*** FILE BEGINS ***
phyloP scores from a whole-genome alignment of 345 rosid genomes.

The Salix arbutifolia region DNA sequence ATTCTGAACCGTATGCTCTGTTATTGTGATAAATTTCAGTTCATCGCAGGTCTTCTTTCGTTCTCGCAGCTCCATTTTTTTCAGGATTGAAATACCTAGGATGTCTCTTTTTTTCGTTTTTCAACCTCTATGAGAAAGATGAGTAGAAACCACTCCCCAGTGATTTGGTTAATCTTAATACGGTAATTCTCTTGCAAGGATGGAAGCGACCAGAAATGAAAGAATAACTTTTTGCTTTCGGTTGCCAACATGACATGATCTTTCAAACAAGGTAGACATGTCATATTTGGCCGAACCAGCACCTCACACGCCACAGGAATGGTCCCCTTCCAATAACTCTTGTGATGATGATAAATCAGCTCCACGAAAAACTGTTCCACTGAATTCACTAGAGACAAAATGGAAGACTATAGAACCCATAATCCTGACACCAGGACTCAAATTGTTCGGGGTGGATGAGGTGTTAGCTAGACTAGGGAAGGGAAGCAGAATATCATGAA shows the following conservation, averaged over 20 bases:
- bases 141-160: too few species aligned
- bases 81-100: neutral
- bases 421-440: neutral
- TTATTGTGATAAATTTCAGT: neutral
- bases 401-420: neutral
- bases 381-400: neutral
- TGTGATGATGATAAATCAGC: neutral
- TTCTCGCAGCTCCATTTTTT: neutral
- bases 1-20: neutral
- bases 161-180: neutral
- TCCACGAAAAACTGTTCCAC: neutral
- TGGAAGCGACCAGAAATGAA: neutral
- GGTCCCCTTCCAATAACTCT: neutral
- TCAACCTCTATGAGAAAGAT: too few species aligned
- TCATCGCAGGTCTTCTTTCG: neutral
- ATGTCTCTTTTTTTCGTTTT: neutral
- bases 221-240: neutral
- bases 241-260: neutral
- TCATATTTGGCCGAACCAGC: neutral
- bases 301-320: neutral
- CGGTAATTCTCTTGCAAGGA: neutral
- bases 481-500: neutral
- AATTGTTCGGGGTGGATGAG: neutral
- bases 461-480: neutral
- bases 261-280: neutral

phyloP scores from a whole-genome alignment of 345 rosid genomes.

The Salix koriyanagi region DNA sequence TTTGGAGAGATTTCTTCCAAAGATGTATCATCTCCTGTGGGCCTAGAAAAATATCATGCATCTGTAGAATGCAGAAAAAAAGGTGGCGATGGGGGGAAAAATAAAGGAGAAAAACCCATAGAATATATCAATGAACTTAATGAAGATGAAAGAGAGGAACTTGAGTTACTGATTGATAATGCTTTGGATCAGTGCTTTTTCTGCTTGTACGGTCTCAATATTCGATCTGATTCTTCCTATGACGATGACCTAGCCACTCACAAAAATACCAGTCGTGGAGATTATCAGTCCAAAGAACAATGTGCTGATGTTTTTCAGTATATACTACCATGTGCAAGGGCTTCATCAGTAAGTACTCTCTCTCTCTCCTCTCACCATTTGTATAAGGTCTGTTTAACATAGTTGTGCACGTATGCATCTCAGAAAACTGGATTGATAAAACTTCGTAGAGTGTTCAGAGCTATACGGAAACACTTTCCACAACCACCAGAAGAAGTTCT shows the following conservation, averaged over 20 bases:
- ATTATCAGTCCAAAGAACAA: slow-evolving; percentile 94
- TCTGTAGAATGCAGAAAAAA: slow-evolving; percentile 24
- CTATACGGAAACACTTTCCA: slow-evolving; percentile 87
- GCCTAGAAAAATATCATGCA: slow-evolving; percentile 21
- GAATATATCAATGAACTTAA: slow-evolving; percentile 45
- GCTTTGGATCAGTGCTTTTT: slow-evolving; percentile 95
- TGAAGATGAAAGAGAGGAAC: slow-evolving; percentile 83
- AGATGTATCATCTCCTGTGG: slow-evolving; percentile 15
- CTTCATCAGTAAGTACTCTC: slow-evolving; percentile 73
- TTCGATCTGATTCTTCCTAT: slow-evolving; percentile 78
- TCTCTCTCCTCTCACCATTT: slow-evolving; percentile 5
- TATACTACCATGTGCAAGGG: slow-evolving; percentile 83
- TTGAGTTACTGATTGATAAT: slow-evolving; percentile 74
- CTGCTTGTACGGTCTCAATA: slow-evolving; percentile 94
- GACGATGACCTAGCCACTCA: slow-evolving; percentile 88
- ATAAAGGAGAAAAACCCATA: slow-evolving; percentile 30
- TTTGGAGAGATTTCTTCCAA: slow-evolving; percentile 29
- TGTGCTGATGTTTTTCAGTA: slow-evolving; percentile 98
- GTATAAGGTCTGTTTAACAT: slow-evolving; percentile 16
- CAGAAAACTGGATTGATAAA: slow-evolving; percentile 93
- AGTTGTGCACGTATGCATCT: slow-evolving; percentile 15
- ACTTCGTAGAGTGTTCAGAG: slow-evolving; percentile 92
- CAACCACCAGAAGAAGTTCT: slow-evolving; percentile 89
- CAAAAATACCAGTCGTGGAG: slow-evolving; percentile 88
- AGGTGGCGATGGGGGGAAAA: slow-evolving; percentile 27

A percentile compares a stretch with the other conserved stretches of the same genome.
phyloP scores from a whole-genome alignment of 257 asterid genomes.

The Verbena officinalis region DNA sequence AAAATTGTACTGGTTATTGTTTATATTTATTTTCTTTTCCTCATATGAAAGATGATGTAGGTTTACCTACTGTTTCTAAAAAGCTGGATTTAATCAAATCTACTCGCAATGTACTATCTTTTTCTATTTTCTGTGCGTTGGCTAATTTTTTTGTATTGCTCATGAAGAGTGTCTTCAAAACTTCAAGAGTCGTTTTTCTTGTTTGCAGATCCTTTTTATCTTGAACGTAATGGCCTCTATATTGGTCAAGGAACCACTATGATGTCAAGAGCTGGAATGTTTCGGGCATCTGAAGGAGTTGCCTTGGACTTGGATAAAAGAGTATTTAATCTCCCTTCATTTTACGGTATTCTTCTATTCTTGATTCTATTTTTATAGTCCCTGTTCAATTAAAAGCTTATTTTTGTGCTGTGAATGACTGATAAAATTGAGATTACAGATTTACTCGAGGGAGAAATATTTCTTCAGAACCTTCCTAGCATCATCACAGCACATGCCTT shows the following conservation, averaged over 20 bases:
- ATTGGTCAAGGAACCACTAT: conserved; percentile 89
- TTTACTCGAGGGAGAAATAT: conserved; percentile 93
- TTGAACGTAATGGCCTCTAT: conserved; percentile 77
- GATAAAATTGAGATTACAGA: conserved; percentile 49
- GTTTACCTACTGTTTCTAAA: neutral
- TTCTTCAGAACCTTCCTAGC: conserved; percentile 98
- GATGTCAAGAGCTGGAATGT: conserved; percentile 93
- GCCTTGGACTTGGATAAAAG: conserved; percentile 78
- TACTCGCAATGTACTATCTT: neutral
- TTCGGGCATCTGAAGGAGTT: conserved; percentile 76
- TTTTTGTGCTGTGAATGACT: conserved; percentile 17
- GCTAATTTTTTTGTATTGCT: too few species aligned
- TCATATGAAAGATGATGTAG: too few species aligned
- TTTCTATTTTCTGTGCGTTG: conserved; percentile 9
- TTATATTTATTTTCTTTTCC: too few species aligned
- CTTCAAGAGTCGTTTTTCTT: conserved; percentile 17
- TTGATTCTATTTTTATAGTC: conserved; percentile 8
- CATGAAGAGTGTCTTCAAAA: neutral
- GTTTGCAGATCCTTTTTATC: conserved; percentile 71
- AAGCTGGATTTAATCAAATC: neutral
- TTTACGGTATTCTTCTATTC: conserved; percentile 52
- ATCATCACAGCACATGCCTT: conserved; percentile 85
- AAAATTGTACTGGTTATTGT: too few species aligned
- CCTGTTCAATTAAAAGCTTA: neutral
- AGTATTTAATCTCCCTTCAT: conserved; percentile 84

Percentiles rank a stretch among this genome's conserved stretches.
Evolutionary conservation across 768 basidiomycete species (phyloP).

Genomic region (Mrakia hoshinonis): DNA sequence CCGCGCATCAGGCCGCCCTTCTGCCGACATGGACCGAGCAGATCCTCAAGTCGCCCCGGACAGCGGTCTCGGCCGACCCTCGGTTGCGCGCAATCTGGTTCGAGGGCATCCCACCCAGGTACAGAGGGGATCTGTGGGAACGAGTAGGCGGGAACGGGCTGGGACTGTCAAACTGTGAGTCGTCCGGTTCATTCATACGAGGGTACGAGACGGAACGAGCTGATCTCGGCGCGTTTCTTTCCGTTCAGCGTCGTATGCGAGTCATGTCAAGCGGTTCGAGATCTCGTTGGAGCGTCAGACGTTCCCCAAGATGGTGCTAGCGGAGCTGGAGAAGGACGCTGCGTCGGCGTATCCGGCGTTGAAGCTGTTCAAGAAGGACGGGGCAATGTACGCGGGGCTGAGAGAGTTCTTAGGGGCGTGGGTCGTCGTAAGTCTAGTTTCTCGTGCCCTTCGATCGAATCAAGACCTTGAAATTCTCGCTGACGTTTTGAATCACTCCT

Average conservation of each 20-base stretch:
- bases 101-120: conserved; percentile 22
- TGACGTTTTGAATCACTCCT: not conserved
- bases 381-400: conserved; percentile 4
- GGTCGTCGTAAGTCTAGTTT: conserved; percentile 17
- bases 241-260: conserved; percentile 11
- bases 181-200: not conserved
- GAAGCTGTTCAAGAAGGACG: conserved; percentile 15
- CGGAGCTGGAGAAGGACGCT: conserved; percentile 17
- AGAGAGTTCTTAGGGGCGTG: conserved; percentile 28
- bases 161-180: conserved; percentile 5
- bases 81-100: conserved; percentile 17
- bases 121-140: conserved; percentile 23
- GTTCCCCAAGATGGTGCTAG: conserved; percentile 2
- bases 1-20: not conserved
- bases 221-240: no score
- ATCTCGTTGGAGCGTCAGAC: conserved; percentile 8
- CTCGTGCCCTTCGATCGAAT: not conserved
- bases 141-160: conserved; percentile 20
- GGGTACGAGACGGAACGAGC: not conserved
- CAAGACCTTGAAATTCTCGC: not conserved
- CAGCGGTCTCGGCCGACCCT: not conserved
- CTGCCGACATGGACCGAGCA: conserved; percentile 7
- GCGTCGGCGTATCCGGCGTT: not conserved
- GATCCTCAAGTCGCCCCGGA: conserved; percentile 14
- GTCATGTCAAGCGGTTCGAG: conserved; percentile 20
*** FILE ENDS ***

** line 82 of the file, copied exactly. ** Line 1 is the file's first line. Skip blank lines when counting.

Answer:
- AGTATTTAATCTCCCTTCAT: conserved; percentile 84